The free flow of ideas is crucial to ensure the advancement of knowledge. Recent events, quite different in nature and coming from various parts of the world, have displayed the extent to which higher education communities and facilities are under attack. The quality and accessibility of academic work and instruction are being challenged at different latitudes: they are threatened by social and political instability of conflict and post-conflict zones as well as endangered, or at least conditioned, by emerging legislation on counter-terrorism and counter-radicalization. To a lesser extent, several contemporary trends in the politics and policy of higher education are questioning the scholar’s freedom to choose topics and methods of investigation also in established democracies. Reforms inspired by the new public management approach, whose intended aim is to promote public accountability of state funded institutions, are often blamed to have discouraged or punished the adoption of unconventional approaches and perspectives.

In the context of illiberal regimes, university institutions and personnel are targeted with the purpose of intimidating or silencing those speaking uncomfortable truths, while university campuses and colleges are increasingly exposed to police surveillance and militarization. Against this background, different forms of transnational solidarity and academic cosmopolitanism have mobilized to contest, resist and subvert the above-mentioned trends. Associations of peers have been involved in boycott actions and invoked the idea of “sanctuary universities”, while international organisations have proposed initiatives and instruments to monitor and protect academic freedom and protect it through legal doctrines such as the “duty of care” and the “responsibility to protect”.  In the context of liberal democracies the principle of free inquiry is not directly threatened, but it can be hollowed out in more subtle ways. Examples include designing public funding scheme which set “research priorities” to incentivize certain fields at the expense of others; the implementation of research assessments incentivizing some type of publications; or the hyper-competitiveness of the academic labour market. What is the impact of these recent trends on the way in which academics decide the content and methodology of their research activities?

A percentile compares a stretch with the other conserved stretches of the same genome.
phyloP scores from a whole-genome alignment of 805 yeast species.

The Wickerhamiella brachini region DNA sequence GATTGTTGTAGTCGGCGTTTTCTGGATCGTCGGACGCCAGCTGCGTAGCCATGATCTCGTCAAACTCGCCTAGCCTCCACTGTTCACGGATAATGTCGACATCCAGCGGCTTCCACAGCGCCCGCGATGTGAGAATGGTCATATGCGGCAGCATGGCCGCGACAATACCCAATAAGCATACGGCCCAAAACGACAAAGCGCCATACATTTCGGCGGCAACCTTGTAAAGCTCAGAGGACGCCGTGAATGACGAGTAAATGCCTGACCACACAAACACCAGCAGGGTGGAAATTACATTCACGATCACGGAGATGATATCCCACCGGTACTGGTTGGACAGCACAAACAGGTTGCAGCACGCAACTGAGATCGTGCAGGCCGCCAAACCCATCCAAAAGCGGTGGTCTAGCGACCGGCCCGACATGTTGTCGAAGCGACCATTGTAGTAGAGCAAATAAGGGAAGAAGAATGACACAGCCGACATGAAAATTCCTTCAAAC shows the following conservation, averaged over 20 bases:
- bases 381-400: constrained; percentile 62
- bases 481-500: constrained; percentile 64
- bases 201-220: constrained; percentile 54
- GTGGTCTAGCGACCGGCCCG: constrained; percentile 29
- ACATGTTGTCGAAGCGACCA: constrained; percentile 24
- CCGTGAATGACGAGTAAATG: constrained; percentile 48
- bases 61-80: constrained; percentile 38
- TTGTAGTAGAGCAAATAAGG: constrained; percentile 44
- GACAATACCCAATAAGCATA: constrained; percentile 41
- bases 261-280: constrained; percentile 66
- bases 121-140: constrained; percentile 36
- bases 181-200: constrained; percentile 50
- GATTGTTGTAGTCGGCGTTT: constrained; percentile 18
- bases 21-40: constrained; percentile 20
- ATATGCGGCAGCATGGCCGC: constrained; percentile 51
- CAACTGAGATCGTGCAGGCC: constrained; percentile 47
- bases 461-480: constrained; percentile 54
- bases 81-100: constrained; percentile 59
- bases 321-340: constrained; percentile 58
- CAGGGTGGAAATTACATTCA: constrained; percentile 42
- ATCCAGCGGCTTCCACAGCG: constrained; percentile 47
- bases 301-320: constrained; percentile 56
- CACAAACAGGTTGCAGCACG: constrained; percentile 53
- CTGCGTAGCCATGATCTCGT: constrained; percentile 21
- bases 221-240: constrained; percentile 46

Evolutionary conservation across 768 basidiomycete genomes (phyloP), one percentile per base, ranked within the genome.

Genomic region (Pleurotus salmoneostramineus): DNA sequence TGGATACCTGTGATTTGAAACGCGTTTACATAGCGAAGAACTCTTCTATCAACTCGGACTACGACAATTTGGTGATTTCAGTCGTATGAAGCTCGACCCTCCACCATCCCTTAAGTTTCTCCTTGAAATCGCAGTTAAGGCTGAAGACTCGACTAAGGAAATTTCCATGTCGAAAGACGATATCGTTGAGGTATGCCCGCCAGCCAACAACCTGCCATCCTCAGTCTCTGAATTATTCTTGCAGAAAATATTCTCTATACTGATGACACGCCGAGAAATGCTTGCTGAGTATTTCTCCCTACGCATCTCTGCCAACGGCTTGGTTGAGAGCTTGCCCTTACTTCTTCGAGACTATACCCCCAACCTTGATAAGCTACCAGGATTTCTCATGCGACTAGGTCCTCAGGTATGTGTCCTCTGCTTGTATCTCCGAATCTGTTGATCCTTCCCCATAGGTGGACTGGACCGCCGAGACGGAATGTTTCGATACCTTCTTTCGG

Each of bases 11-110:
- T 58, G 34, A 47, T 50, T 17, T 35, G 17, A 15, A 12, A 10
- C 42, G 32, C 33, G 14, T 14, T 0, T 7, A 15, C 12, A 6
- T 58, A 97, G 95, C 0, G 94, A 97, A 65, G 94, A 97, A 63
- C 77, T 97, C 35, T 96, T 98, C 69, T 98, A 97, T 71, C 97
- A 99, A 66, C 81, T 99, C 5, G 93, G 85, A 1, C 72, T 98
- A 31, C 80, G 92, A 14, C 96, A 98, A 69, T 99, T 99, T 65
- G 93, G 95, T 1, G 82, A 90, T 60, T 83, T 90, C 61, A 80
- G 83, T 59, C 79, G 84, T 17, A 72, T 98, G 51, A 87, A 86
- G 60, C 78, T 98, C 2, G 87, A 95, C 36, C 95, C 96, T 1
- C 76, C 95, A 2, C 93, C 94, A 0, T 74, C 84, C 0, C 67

The Special Issue seeks contributions tracing and examining one or more of the topics (non-exhaustively) exemplified above. As the Special Issue will inaugurate a new season and editorship of the journal InterDisciplinary Political Studies, we consider important to offer a self-reflexive space about where we - as researchers - stand: our role, our condition and our contribution to the international society.

Full version

Full Version Details     pdf

Cover Details     pdf
1 and 250

Index Details     pdf


Free to think, free to research: challenges to academic freedom in the context of contemporary global politics Details     pdf
IdPS Editors 7-10

Research Articles

Do Universities Have a Duty of Care Towards Their Employees and Students when They Travel Abroad on University Business? A Critical Analysis of the State-of-the-Art and the Relevant Practice Details     pdf
Andrea de Guttry, Francesca Capone 11-39

Free Research in Fearful Times: Conceptualizing an Index to Monitor Academic Freedom Details     pdf
Jannis Grimm, Ilyas Saliba 41-75

Negotiating Unfreedom: An (Auto-) Ethnography of Life at the Forefront of Academic Knowledge Production Details     pdf
Philipp Lottholz 77-107

An Overview of Academic Freedom in Turkey: Re-Thinking Theory and Praxis Details     pdf
Sevgi Dogan 109-144

Threats to Academic Freedom in Venezuela: Legislative Im-positions and Patterns of Discrimination Towards University Teachers and Students Details     pdf
Mayda Gabriela Hocevar, David Augusto Gomez, Nelson Jose Rivas 145-169

Escape from Freedom? The Russian Academic Community and the Problem of Academic Rights and Freedoms Details     pdf
Dmitry Dubrovskiy 171-199

Research Notes

Researching the Chechen diaspora in Europe Details     pdf
Marat Iliyasov 201-218

Book Reviews

Through a Glass Darkly: The Social Sciences Look at the Neoliberal University, edited by Margaret Thornton. Acton: Australian National University Press, 2014, pp. 334. Details     pdf
Adriano Cozzolino 219-222

Organizational Transformation and Scientific Change: The Impact of Institutional Restructuring on Universities and Intellectual Innovation (Research in the Sociology of Organiza-tions, 42), ed. by: R. Whitley and J. Gläser.Bingley: Emerald, 2014, pp. 406. Details     pdf
Teele Tõnismann 223-226

The Capitalist University. The Transformations of Higher Education in the United States since 1945, by Henry Heller. London: Pluto Press, 2016, pp. 252. Details     pdf
Jesse Hembruff 227-230

From Class to Identity: The Politics of Education Reform in Former Yugoslavia, by Jana Bacevic. Budapest–New York: Central European University Press, 2014, pp. 235. Details     pdf
Ervjola Selenica 231-235

University in Chains: Confronting the Military-Industrial-Academic Complex, by Henry A. Giroux. Boulder: Paradigm Publishers, 2007, pp. 223. Details     pdf
Maria Giovanna Sessa 237-239

Academic Identities in Higher Education: The Changing European Landscape, edited by Linda Evans and Jon Nixon. London: Bloomsbury Academic, 2015, pp. 276. Details     pdf
Sokol Lleshi 241-244

Who’s afraid of academic freedom?, edited by Akeel Bilgrami and Jonathan R. Cole. New York - Chichester: Columbia University Press, 2015, pp. 428. Details     pdf
Elisa Piras 245-248

Questo sito utilizza un cookie tecnico per consentire la corretta navigazione. Se vuoi saperne di più consulta l'informativa estesa.

مبلمان اداریصندلی مدیریتیصندلی اداریمیز اداریوبلاگدهیفروشگاه اینترنتیگن لاغریشکم بند لاغریتبلیغات کلیکیآموزش زبان انگلیسیپاراگلایدرساخت وبلاگبوی بد دهانخرید بلیط هواپیمابلیط هواپیماخرید بلیط اتوبوسبلیط اتوبوس

Creative Commons License
This work is licensed under a Creative Commons Attribuzione - Non commerciale - Non opere derivate 3.0 Italia License.

e-ISSN: 2039-8573